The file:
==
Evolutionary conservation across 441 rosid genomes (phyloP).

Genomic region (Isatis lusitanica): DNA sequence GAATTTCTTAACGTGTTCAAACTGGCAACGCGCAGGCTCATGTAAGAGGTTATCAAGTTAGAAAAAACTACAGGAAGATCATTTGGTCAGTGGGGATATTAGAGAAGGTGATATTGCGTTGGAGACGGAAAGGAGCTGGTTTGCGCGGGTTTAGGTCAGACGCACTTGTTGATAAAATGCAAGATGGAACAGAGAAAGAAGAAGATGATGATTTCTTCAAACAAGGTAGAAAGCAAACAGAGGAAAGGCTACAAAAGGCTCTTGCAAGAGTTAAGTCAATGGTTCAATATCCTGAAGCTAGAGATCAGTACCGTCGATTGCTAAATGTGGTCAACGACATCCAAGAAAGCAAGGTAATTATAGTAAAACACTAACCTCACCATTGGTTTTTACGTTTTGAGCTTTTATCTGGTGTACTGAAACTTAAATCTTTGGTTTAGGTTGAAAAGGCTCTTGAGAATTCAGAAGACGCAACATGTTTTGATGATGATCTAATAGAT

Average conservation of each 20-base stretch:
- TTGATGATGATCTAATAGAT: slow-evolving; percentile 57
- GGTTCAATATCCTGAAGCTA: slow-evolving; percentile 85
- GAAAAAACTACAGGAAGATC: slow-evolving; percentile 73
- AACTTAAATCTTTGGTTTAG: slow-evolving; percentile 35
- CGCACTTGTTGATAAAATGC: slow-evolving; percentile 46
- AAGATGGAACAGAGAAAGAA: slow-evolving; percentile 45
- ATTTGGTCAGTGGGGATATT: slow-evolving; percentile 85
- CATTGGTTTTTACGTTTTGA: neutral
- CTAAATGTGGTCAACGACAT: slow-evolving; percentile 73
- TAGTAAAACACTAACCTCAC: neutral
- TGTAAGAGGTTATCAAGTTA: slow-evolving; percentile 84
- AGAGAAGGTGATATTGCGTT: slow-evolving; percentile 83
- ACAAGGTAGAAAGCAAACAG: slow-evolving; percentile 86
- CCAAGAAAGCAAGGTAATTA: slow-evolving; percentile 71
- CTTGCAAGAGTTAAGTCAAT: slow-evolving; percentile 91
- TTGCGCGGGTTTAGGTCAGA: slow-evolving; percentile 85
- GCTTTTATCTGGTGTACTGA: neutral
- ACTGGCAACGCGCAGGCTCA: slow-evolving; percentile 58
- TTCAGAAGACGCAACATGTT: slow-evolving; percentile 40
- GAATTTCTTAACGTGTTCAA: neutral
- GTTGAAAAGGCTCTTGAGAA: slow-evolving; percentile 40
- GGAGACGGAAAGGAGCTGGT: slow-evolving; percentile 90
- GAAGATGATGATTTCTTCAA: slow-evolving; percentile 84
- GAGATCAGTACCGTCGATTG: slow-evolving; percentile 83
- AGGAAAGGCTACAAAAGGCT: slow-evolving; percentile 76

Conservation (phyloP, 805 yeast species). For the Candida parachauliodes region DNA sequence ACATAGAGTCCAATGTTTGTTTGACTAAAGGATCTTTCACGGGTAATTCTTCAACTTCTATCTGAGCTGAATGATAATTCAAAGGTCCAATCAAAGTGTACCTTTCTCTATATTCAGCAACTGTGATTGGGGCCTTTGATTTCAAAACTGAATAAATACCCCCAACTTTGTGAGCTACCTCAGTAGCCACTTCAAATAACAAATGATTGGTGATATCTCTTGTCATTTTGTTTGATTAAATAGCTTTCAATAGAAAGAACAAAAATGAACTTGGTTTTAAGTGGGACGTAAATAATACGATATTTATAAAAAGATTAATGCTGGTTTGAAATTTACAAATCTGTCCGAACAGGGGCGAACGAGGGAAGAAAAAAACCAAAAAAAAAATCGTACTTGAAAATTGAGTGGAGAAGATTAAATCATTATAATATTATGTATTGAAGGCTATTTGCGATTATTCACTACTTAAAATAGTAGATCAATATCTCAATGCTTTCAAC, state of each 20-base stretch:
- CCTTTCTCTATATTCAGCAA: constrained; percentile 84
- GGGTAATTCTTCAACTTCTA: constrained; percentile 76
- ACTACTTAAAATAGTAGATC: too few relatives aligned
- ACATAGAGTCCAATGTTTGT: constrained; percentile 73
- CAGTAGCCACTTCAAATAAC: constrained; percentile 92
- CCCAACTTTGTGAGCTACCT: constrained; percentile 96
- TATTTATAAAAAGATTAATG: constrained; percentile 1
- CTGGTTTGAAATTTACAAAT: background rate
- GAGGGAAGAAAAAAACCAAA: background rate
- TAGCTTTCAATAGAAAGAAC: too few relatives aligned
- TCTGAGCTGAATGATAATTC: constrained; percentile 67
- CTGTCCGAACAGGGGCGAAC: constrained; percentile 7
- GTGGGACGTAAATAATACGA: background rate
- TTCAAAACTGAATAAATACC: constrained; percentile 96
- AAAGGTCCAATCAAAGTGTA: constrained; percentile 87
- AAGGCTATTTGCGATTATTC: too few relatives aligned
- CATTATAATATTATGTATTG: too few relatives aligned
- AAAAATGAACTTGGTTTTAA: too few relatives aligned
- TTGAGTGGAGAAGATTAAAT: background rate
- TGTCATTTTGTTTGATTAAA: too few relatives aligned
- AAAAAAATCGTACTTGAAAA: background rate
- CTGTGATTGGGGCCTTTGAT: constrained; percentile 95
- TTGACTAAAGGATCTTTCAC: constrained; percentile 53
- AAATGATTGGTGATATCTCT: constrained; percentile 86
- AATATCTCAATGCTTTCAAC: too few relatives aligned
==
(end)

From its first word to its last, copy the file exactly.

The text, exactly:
Evolutionary conservation across 441 rosid genomes (phyloP).

Genomic region (Isatis lusitanica): DNA sequence GAATTTCTTAACGTGTTCAAACTGGCAACGCGCAGGCTCATGTAAGAGGTTATCAAGTTAGAAAAAACTACAGGAAGATCATTTGGTCAGTGGGGATATTAGAGAAGGTGATATTGCGTTGGAGACGGAAAGGAGCTGGTTTGCGCGGGTTTAGGTCAGACGCACTTGTTGATAAAATGCAAGATGGAACAGAGAAAGAAGAAGATGATGATTTCTTCAAACAAGGTAGAAAGCAAACAGAGGAAAGGCTACAAAAGGCTCTTGCAAGAGTTAAGTCAATGGTTCAATATCCTGAAGCTAGAGATCAGTACCGTCGATTGCTAAATGTGGTCAACGACATCCAAGAAAGCAAGGTAATTATAGTAAAACACTAACCTCACCATTGGTTTTTACGTTTTGAGCTTTTATCTGGTGTACTGAAACTTAAATCTTTGGTTTAGGTTGAAAAGGCTCTTGAGAATTCAGAAGACGCAACATGTTTTGATGATGATCTAATAGAT

Average conservation of each 20-base stretch:
- TTGATGATGATCTAATAGAT: slow-evolving; percentile 57
- GGTTCAATATCCTGAAGCTA: slow-evolving; percentile 85
- GAAAAAACTACAGGAAGATC: slow-evolving; percentile 73
- AACTTAAATCTTTGGTTTAG: slow-evolving; percentile 35
- CGCACTTGTTGATAAAATGC: slow-evolving; percentile 46
- AAGATGGAACAGAGAAAGAA: slow-evolving; percentile 45
- ATTTGGTCAGTGGGGATATT: slow-evolving; percentile 85
- CATTGGTTTTTACGTTTTGA: neutral
- CTAAATGTGGTCAACGACAT: slow-evolving; percentile 73
- TAGTAAAACACTAACCTCAC: neutral
- TGTAAGAGGTTATCAAGTTA: slow-evolving; percentile 84
- AGAGAAGGTGATATTGCGTT: slow-evolving; percentile 83
- ACAAGGTAGAAAGCAAACAG: slow-evolving; percentile 86
- CCAAGAAAGCAAGGTAATTA: slow-evolving; percentile 71
- CTTGCAAGAGTTAAGTCAAT: slow-evolving; percentile 91
- TTGCGCGGGTTTAGGTCAGA: slow-evolving; percentile 85
- GCTTTTATCTGGTGTACTGA: neutral
- ACTGGCAACGCGCAGGCTCA: slow-evolving; percentile 58
- TTCAGAAGACGCAACATGTT: slow-evolving; percentile 40
- GAATTTCTTAACGTGTTCAA: neutral
- GTTGAAAAGGCTCTTGAGAA: slow-evolving; percentile 40
- GGAGACGGAAAGGAGCTGGT: slow-evolving; percentile 90
- GAAGATGATGATTTCTTCAA: slow-evolving; percentile 84
- GAGATCAGTACCGTCGATTG: slow-evolving; percentile 83
- AGGAAAGGCTACAAAAGGCT: slow-evolving; percentile 76

Conservation (phyloP, 805 yeast species). For the Candida parachauliodes region DNA sequence ACATAGAGTCCAATGTTTGTTTGACTAAAGGATCTTTCACGGGTAATTCTTCAACTTCTATCTGAGCTGAATGATAATTCAAAGGTCCAATCAAAGTGTACCTTTCTCTATATTCAGCAACTGTGATTGGGGCCTTTGATTTCAAAACTGAATAAATACCCCCAACTTTGTGAGCTACCTCAGTAGCCACTTCAAATAACAAATGATTGGTGATATCTCTTGTCATTTTGTTTGATTAAATAGCTTTCAATAGAAAGAACAAAAATGAACTTGGTTTTAAGTGGGACGTAAATAATACGATATTTATAAAAAGATTAATGCTGGTTTGAAATTTACAAATCTGTCCGAACAGGGGCGAACGAGGGAAGAAAAAAACCAAAAAAAAAATCGTACTTGAAAATTGAGTGGAGAAGATTAAATCATTATAATATTATGTATTGAAGGCTATTTGCGATTATTCACTACTTAAAATAGTAGATCAATATCTCAATGCTTTCAAC, state of each 20-base stretch:
- CCTTTCTCTATATTCAGCAA: constrained; percentile 84
- GGGTAATTCTTCAACTTCTA: constrained; percentile 76
- ACTACTTAAAATAGTAGATC: too few relatives aligned
- ACATAGAGTCCAATGTTTGT: constrained; percentile 73
- CAGTAGCCACTTCAAATAAC: constrained; percentile 92
- CCCAACTTTGTGAGCTACCT: constrained; percentile 96
- TATTTATAAAAAGATTAATG: constrained; percentile 1
- CTGGTTTGAAATTTACAAAT: background rate
- GAGGGAAGAAAAAAACCAAA: background rate
- TAGCTTTCAATAGAAAGAAC: too few relatives aligned
- TCTGAGCTGAATGATAATTC: constrained; percentile 67
- CTGTCCGAACAGGGGCGAAC: constrained; percentile 7
- GTGGGACGTAAATAATACGA: background rate
- TTCAAAACTGAATAAATACC: constrained; percentile 96
- AAAGGTCCAATCAAAGTGTA: constrained; percentile 87
- AAGGCTATTTGCGATTATTC: too few relatives aligned
- CATTATAATATTATGTATTG: too few relatives aligned
- AAAAATGAACTTGGTTTTAA: too few relatives aligned
- TTGAGTGGAGAAGATTAAAT: background rate
- TGTCATTTTGTTTGATTAAA: too few relatives aligned
- AAAAAAATCGTACTTGAAAA: background rate
- CTGTGATTGGGGCCTTTGAT: constrained; percentile 95
- TTGACTAAAGGATCTTTCAC: constrained; percentile 53
- AAATGATTGGTGATATCTCT: constrained; percentile 86
- AATATCTCAATGCTTTCAAC: too few relatives aligned